This article appeared in the August 2017 issue of the Georgia's Cities newspaper.
As more Americans, including Georgians, look for affordable, walkable city living, and how to provide housing choices that can fit more modest budgets—from millennials looking for their first homes, to Gen X looking to move into a city, to Boomers looking to age-in-place—continues to be as elusive as Sasquatch. Creating more housing choices within our historic cities may just be the single biggest challenge we face now that Georgia cities have again become desirable places to live. But a promising new idea may help cities create more housing choice that can fit gracefully into the existing fabric of cities large and small. The irony is, we have had this exciting new idea right in front of us for over a hundred years.
Around 2013 Opticos, a California Architectural firm, coined the term “Missing Middle” to describe housing types that could create more housing choice. Opticos defines Missing Middle Housing as “...a range of multi-unit or clustered housing types—such as duplexes, fourplexes, and bungalow courts—that are compatible and in scale with single-family homes.” The National Association of Realtors defines the Missing Middle as “the new name for an old mix of residential choices that are neither traditional single-family homes nor large apartment or condo buildings, but something in between.” Simply put, Missing Middle Housing is a rediscovery of a range of housing choices that fit neatly into our cities’ historic fabric and provides diverse and affordable housing options for those seeking to live in walkable neighborhoods. “A duplex, fourplex, sixplex, and up can all be dignified buildings providing quality housing choices to a range of folks from Millennials to Boomers and everyone in between,” says Eric Kronberg, Atlanta architect and an active participant in this emerging housing trend.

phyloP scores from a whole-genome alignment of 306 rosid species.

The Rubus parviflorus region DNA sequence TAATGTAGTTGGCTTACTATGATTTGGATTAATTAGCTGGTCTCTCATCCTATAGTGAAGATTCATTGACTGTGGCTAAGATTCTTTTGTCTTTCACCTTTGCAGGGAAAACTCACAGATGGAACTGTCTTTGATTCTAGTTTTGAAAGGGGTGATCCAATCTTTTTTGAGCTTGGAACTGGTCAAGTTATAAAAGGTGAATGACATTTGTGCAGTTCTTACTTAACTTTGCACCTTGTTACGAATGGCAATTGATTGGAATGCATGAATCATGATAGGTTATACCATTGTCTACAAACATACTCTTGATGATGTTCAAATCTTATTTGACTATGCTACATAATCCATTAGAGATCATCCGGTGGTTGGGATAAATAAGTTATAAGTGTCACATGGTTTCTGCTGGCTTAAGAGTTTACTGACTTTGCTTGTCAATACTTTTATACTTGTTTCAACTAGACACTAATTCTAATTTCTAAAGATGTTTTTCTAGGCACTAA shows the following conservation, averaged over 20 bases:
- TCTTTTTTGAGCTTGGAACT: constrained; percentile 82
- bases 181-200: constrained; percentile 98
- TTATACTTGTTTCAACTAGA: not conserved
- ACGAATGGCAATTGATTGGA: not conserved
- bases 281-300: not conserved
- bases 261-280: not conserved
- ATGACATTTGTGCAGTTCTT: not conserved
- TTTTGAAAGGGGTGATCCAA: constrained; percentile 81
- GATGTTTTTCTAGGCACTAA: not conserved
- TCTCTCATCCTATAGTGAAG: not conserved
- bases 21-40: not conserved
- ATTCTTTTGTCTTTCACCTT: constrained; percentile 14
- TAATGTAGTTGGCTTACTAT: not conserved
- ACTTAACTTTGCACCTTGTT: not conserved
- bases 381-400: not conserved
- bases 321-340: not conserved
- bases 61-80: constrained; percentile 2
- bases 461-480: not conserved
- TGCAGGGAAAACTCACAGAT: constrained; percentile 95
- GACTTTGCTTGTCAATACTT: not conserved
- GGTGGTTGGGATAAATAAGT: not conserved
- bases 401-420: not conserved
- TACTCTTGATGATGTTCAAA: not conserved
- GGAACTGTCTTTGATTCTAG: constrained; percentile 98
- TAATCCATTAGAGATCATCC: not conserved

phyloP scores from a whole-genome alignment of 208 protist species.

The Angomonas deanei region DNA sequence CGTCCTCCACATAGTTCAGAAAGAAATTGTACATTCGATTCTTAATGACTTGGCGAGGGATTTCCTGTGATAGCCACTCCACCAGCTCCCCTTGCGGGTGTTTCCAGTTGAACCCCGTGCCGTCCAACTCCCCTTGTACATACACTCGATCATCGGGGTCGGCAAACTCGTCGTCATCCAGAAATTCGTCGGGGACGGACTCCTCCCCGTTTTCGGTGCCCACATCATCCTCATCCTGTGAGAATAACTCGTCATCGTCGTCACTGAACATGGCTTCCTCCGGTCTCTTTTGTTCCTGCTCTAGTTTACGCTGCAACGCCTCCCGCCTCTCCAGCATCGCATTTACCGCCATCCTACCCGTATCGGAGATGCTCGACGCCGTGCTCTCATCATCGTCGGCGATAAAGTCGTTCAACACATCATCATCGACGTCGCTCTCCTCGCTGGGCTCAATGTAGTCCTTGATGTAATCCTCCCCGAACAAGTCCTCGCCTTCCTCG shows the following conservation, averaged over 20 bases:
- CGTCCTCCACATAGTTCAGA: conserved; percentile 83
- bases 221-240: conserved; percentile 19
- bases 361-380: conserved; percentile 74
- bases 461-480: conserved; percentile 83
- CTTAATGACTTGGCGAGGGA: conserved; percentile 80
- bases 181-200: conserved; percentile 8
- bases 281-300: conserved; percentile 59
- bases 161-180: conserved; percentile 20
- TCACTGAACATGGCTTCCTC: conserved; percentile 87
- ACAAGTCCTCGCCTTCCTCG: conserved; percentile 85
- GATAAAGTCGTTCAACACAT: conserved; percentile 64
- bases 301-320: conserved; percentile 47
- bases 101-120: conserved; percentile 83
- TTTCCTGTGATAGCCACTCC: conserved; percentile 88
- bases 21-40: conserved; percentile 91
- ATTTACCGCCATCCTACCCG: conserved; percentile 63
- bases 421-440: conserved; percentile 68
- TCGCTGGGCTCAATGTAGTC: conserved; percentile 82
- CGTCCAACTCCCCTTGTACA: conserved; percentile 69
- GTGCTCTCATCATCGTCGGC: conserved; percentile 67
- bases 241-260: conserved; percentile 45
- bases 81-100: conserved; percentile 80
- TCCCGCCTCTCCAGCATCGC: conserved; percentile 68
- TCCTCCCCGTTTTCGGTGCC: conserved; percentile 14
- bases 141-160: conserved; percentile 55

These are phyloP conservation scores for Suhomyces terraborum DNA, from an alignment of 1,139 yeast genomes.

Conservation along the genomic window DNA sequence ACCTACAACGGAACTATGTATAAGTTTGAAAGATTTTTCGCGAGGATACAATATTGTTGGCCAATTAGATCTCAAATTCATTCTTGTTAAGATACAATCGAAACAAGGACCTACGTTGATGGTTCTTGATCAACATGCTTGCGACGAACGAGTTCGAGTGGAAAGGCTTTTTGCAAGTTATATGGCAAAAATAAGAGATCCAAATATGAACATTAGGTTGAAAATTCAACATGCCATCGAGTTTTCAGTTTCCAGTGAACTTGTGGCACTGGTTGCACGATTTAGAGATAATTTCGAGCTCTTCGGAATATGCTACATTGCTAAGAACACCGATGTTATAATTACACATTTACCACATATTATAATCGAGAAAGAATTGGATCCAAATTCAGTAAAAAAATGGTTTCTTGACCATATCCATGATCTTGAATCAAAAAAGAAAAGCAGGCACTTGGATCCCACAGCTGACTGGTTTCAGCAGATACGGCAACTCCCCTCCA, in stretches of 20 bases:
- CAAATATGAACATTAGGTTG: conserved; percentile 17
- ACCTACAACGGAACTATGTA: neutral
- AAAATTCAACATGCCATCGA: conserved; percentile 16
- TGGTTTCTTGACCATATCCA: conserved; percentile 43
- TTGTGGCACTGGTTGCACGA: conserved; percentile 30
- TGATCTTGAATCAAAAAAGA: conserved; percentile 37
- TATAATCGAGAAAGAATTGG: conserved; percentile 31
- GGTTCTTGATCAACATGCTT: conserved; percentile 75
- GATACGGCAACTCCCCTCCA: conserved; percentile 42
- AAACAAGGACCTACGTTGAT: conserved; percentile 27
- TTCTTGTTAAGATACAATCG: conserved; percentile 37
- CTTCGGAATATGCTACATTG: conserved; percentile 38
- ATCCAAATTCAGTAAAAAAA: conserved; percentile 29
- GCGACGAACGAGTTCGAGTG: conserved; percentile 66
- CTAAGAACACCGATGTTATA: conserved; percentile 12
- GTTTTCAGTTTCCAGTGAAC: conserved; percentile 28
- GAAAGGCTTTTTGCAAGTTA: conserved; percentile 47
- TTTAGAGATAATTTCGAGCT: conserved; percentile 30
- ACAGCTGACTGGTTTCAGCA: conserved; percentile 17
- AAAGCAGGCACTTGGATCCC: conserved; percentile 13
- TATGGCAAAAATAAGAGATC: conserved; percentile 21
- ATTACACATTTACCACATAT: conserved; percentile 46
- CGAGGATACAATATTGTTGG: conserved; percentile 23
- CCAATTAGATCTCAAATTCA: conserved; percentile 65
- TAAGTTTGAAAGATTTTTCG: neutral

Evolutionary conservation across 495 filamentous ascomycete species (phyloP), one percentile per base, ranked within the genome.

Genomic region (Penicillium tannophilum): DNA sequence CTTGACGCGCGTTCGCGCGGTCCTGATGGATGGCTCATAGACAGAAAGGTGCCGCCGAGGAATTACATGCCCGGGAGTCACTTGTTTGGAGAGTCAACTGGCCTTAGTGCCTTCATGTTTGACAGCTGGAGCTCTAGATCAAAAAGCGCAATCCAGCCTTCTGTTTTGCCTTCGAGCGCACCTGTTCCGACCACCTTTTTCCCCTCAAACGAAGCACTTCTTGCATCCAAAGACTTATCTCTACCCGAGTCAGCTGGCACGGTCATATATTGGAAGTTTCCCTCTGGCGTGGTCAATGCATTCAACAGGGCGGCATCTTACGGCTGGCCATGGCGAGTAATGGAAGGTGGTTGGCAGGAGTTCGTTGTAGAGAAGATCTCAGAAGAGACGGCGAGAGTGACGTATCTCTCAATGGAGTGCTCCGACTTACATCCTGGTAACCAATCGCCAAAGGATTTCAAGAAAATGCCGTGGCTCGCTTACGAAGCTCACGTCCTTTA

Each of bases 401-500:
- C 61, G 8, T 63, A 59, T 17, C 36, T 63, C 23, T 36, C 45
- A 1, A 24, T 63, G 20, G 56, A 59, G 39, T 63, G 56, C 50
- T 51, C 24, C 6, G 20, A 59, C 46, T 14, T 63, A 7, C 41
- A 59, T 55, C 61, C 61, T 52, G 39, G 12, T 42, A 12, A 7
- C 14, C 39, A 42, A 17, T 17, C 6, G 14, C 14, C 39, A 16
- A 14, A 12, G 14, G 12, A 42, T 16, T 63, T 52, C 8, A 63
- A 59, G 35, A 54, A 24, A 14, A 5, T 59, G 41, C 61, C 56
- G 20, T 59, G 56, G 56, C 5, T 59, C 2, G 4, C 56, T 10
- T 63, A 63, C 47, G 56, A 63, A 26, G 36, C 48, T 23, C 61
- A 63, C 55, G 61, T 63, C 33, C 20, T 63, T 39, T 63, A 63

All over Georgia are examples of housing styles well suited to the creation of more housing across a continuum of needs, the best examples of which are often the small-scale historic apartment buildings that are seen by their community as a valuable part of their architectural fabric and heritage. The catch is, we usually prohibit any new structures of this type and style from being built even though they offer the best way to create “soft density” that fits neatly into our historic cities and neighborhoods, because, well, they have fit neatly into those areas for over a hundred years.
The Missing Middle is the most exciting housing epiphany of the last several decades. Focusing on the development of Missing Middle housing invites a civil dis-course around housing choices without becoming ensnared in the stigma placed on the term “affordability” and the fear of large-scale apartment or condominium developments. Changing the conversation to Missing Middle housing can lead us into a more fruitful discussion of the market demand for more housing choices and will usher in a new trend toward smaller, more incremental development through the empowerment of small-scale local developers. The next big thing isn’t tiny houses, it’s The Missing Middle. Just ask Decatur, or Midtown Columbus or Thomasville...